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Centennial Observances

On September 23, 1923, Church leaders met in Palmyra and Manchester, New York, for the centennial of the angel Moroni's first visitation to Joseph Smith on the hill Cumorah. Pictured here in the Sacred Grove (left to right) are Joseph Fielding Smith (second from left), Rudger Clawson, President Heber J. Grant, Sister Augusta W. Grant, James E. Talmage, and Brigham H. Roberts, president of the Eastern States Mission. Photographer: Antoine LeGrande Bunker.

by Steven L. Olsen

The historical consciousness of Latter-day Saints in the twentieth century has been richly expressed in the celebration of centennial anniversaries of important foundational events. Building on the elaborate jubilee (fifty-year) celebrations in 1880 of the organization of the church and in 1897 of the beginnings of the LDS colonization in the American West, the Church ushered in the twentieth century in 1905 with the centenary of the birth of the Prophet Joseph Smith. For this occasion, President Joseph F. Smith led a group of Church leaders and Smith family members to Sharon, Vermont, Joseph Smith's birthplace, and dedicated a memorial cottage and large granite obelisk to his memory. Many LDS congregations held local observances.

The Joseph Smith Memorial became one of the first historical sites of the Church. Following its dedication, the Smith company visited a number of other Mormon historic sites. This tour confirmed a growing interest by Latter-day Saints in preserving their past through the restoration of such historical sites in later commemorations.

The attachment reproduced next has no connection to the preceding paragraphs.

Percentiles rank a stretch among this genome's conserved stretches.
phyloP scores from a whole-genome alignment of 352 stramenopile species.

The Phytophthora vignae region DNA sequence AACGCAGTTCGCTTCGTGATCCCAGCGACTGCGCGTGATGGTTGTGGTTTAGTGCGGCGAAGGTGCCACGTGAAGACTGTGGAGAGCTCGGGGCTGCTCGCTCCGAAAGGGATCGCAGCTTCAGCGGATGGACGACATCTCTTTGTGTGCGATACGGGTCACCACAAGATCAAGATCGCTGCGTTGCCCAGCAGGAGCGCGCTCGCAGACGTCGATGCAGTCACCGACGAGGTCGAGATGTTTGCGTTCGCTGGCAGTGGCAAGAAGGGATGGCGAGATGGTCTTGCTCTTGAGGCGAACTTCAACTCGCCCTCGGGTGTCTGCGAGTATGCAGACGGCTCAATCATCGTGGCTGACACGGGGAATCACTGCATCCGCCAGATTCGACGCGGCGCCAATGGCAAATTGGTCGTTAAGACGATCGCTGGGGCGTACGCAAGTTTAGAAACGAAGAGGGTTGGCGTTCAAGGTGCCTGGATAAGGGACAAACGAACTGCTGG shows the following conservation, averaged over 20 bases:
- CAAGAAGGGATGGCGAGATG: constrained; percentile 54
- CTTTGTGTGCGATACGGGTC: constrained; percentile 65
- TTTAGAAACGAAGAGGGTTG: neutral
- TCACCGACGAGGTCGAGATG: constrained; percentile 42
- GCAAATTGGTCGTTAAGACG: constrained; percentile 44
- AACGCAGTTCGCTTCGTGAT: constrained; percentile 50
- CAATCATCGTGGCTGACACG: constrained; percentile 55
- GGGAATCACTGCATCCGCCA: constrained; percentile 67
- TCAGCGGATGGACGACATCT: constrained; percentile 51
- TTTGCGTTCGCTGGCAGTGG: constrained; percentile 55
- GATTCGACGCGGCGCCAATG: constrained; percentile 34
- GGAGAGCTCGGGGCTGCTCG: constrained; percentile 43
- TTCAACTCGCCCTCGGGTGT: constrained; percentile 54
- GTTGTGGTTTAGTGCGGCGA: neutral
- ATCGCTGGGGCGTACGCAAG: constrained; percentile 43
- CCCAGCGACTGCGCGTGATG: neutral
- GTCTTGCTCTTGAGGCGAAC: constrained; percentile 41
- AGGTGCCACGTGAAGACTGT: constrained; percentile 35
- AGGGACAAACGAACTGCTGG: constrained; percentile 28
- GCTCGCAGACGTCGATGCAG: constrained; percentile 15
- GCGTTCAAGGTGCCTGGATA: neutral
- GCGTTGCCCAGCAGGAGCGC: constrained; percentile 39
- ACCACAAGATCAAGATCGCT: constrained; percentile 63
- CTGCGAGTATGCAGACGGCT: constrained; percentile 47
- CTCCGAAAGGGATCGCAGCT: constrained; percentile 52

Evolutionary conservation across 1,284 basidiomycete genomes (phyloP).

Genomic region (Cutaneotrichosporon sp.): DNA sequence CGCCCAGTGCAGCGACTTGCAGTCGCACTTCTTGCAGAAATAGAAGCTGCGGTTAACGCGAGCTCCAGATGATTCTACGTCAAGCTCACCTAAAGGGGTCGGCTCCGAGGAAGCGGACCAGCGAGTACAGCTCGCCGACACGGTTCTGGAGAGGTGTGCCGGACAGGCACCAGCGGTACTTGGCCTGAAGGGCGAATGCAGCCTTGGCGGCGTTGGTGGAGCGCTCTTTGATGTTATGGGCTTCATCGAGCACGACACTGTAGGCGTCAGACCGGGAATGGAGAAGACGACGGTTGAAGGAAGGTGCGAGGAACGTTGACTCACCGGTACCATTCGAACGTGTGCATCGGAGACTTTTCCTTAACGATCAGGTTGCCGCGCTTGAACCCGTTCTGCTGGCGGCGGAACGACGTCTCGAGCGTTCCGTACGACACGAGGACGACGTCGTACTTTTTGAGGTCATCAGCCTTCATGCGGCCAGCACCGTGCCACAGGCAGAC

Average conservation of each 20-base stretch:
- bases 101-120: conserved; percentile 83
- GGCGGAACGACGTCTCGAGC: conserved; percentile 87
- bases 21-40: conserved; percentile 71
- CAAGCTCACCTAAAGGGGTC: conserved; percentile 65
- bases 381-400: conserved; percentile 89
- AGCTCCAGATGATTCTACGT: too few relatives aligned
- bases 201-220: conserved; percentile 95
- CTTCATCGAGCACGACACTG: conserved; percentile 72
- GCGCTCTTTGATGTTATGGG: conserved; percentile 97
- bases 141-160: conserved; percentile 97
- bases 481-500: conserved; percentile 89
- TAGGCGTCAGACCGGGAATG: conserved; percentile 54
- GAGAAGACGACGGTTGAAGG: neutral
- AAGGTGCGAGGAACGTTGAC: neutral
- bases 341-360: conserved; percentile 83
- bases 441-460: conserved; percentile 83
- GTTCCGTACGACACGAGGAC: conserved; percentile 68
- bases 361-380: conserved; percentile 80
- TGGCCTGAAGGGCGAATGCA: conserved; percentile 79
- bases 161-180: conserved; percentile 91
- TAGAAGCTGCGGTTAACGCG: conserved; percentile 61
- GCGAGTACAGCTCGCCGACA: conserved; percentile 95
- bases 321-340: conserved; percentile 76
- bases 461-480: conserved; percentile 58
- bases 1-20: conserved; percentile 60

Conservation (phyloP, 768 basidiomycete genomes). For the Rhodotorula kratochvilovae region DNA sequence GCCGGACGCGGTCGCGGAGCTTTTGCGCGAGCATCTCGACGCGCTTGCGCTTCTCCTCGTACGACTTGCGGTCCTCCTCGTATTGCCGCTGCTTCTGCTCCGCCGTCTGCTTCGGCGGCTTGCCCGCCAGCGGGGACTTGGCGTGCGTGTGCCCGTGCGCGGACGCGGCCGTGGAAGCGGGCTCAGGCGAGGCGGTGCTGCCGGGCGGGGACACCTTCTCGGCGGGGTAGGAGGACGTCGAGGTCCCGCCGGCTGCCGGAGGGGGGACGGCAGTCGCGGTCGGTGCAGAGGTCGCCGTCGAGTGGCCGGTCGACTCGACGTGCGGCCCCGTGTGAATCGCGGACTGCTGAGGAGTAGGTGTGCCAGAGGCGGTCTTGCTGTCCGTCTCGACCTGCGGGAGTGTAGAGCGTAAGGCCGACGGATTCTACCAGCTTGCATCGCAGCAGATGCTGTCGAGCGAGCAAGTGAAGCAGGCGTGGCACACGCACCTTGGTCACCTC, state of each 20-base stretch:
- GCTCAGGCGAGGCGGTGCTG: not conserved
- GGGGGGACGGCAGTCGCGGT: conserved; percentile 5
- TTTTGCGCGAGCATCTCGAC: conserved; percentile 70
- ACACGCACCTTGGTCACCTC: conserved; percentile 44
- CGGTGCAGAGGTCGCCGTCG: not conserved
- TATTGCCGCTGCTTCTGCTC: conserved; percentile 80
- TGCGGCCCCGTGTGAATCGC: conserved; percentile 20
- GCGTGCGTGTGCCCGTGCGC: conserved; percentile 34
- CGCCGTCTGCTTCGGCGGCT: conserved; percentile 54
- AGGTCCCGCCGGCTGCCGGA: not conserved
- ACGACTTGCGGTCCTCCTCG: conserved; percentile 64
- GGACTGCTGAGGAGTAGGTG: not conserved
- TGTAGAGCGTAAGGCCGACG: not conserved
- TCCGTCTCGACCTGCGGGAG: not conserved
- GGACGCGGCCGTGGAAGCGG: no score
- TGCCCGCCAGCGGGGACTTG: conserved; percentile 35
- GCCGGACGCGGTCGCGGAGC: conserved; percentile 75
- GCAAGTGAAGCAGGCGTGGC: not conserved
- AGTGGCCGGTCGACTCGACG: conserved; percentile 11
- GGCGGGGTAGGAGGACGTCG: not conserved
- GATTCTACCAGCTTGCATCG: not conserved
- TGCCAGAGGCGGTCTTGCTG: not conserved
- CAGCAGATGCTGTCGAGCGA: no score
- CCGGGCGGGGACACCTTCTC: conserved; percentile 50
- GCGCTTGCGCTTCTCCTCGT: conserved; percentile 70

Another major centenary was celebrated on September 22, 1927, when President Heber J. Grant conducted a devotional on the hill Cumorah at the approximate location where Joseph Smith received the gold plates of the Book of Mormon from the angel Moroni one hundred years earlier (See Moroni, Visitations of) On September 25, congregations throughout the Church held commemorative programs as part of their Sunday worship services.

The 1930 centenary of the organization of the Church saw a much more ambitious memorial. The major celebration centered on the week of April 6. Church leaders arranged for participation in the festivities to extend beyond the 100,000 who gathered in Salt Lake City by installing radio receivers in more than a thousand meetinghouses within the broadcasting range of ksl radio. For the opening session of General Conference, congregations assembled in these chapels and many others not so equipped. At an appointed time, Latter-day Saints throughout the Church stood and gave the sacred hosanna shout, normally reserved for the dedication of temples. As the General Conference continued on the following Monday and Tuesday, many speakers reviewed the Church's hundred-year legacy. Each evening of the week of April 6-12, the Salt Lake tabernacle was filled to overflowing for the pageant "Message of the Ages," an ambitious stage production by a thousand actors, singers, and musicians that chronicled a sacred history of the gospel. The Church's seven temples were also dramatically illuminated for the centennial. For pioneer day (July 24) that year, Saints from the eastern United States and Canada and missionaries serving in the area gathered to the hill Cumorah to witness "Footprints on the Sands of Time," the first of the pageants at that historic site.